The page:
They’ve got some excellent locations; we liked the lakeside one on the corner of Truc Bach and and Truc Lac, with top views from upstairs. There’s also a little one right by St Joseph’s Cathedral square. Do try at least one!

For a better cathedral view, head to La Place, which overlooks the square. During the day you might just have a coffee (from 39,000 dong) or light lunch, but it feels more like a proper restaurant than cafe come evenings. We tried a Hanoi-style steak and snared one of the eight or so chairs with direct views from the veranda. You’re paying for the view as the food is nothing notable. The menu traverses east and west standards, including sweet mango chicken, cha ca la vong, nasi goreng, spaghetti bolognese and French toast (dishes mostly 75,000 to 100,000 dong, house wine 65,000 per glass).

Vibrantly coloured Cafe Eden is another spot with views of the cathedral from a different angle.

Cafe Nola, found down a little alley/hall dripping with colourful water-bottle lamps. We went day time, when its many nooks and crannies jammed with eclectic furniture, pot plants and fabulous art were quiet and just made for a spot of chilling between pagoda hopping. Coffees (40,000-55,000 dong), cocktails (75,000 dong), breakfasts, Vietnamese and international standard meals and desserts (try the banana bread!) are all on the menu. Take a seat near the windows overlooking the street and the mood is positively Parisian.

It’s all about getting coffee just right at Kafeville, as well as education. Chemex? Check. Siphon? Check. French press, Kalita, Aeropress, V60, Vietnamese filter? Check, check, check, check, check. Beans, naturally, come from around the world. The vibe is relaxed and vaguely Boho-industrial, with tables, chairs and a lounge scattered around a modestly sized room with muralled walls and a giant picture window for streetside observing. We liked the table made of a window shutter, the little explanatory tray of coffee beans and the blackboard explanations about how to tell your doppo from your Americano (mostly 20,000 to 55,000 dong). And of course, our Vietnamese filter with a finger of condensed milk plus cookie on the side was perfecto. There’s tea and juices too, but the jive here is very much java. Recommended! Cafe Moca along from the cathedral looks rather elegant but be warned: indoor smoking is allowed. We’ve not tried the food because the smoke is enough to put us off, we’re afraid. Tiem Banh Nho Noi on Pho Duc Chinh is part of a small local chair, and we like this quirky little triple-story branch, with eclectic rustic decor, and a focus on drinks and desserts. We had the passionfruit yoghurt drink and it was excellent; while we didn’t try the red velvet cake (46,000 dong), my it looked good. There’s a mezzanine area, but keep going upstairs to sit at the French windows overlooking the street. Tiny Tranquil has a friend’s loungeroom vibe, with an acoustic guitar propped in the corner, record player spinning vinyl and real books on the shelves (how depressing is book-wallpaper?). Best of all, your friend is a barista! The house specialty London Fog (Earl Grey tea latte) (38,000 dong) and it was delightful. They have a few pastries if you’re peckish, plus cocktails. Small spot, and popular. Set in a restored lemon-yellow villa with cool black and white tiles underfoot, Tang Tret Cosmo sprawls over two storeys, with a new corner appearing just when you think you’ve found the end; there are several indoor and outdoor seating areas. The vibe is arty—fittingly, this is where Sophie’s Art Tour begins. We loved the little pots of yoghurt with a dollop of jam as their lids. The iced coffee hit the spot, and the individually wrapped desserts looked tempting: tira misu, cheesecake, red velvet cake. Just next door, 2016-opened Jouri is an elegant spot for a break along this street, where a cluster of cafes have sprung up. The decor is chic French rustic, all woods, more ubiquitous whitewashed brick, pretty basketry and dried flowers. The focus is on tea rather than coffee here (though their coffee passed muster), and they are known for their desserts. It’s the fussier sister to Tang Tret’s more arty vibe. Popular Hanoi Social Club is set in a delectable mint and yellow colonial-era villa with cool old tiles underfoot, low-slung lounge chairs and eclectic art on the walls. This chilled spot is a great pick for a relaxed breakfast or lunch, and they have an interesting evening events calendar, too. The menu is focused on healthy vegetarian dishes, but we should have been more adventurous than toast with extra avocado—the avocado was sad and certainly didn’t show the kitchen to its best advantage. Cafe Nola: 89 Ma May; open daily 10:00-23:00. Cong Caphe: At least seven branches. congcaphe.com/ Hanoi Social Club: 6 Hoi Vu St, Hoan Kiem; T: (04) 3938 2117; www.facebook.com/TheHanoiSocialClub; open daily 08:00-23:00. Jouri Dessert and Tea: 10 Khuc Hao, Dien Bien, Ba Dinh; T: (04) 6686 7553; www.facebook.com/pg/JouriDessert/; open daily 08:00-23:00. Kafeville: 22 Nguyen Trung Truc; T: (090) 622 1030; www.facebook.com/pg/Kafeville/open Sun-Thurs 08:00-20:30, Fri-Sat 08:00-22:00. Tang Tret Cosmo: 10 Khuc Hao, Ba Dinh; T: (04) 6686 0517; www.facebook.com/tangtretcosmo; open daily 08:00-22:30. Tiem Banh Nho Noi: 144 Pho Duc Chinh, Quan Ba Dinh; T: (0164) 421 2059; noicake.vn/. Tranquil Books and Coffee: 5 Nguyen Quang Bich, Hoan Kiem; T: (098) 938 4541; cafetranquil.tumblr.com/; open daily 08:00-22:30.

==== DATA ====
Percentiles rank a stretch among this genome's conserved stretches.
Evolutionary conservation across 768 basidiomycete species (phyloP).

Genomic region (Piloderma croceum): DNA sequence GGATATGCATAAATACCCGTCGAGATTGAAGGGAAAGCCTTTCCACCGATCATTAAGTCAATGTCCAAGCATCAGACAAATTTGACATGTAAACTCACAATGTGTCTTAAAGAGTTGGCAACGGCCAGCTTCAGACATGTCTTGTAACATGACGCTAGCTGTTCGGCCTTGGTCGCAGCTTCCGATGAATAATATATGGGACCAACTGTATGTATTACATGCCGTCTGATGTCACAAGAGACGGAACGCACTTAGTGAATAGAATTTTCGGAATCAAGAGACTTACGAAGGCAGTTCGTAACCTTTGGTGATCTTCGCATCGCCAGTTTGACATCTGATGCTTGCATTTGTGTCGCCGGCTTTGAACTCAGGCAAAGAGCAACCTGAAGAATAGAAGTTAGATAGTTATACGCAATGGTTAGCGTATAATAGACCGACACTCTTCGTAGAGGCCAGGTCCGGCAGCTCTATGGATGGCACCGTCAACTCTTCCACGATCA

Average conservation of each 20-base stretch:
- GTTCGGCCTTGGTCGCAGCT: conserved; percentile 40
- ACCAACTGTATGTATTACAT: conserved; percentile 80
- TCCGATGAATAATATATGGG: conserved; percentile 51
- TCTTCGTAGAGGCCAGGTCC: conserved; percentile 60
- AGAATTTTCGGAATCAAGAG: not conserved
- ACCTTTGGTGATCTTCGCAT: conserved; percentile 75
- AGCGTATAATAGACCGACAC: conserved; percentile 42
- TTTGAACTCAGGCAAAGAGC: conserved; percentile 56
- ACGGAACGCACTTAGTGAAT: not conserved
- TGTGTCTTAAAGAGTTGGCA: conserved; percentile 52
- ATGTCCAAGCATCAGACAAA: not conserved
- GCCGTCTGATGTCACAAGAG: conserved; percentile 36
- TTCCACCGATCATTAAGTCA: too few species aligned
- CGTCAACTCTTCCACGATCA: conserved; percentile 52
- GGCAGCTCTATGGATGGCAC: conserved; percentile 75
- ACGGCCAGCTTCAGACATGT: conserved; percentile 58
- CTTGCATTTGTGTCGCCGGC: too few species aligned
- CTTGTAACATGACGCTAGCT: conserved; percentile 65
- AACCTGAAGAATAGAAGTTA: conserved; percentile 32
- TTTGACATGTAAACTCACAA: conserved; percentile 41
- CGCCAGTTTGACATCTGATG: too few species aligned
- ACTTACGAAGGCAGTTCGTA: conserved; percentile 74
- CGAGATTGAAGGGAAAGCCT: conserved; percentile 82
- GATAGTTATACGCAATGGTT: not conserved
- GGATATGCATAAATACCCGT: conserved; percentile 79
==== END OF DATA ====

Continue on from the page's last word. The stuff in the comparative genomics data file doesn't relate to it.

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Where to next?

Where are you planning on heading to after Hanoi? Here are some spots commonly visited from here, or click here to see a full destination list for Vietnam.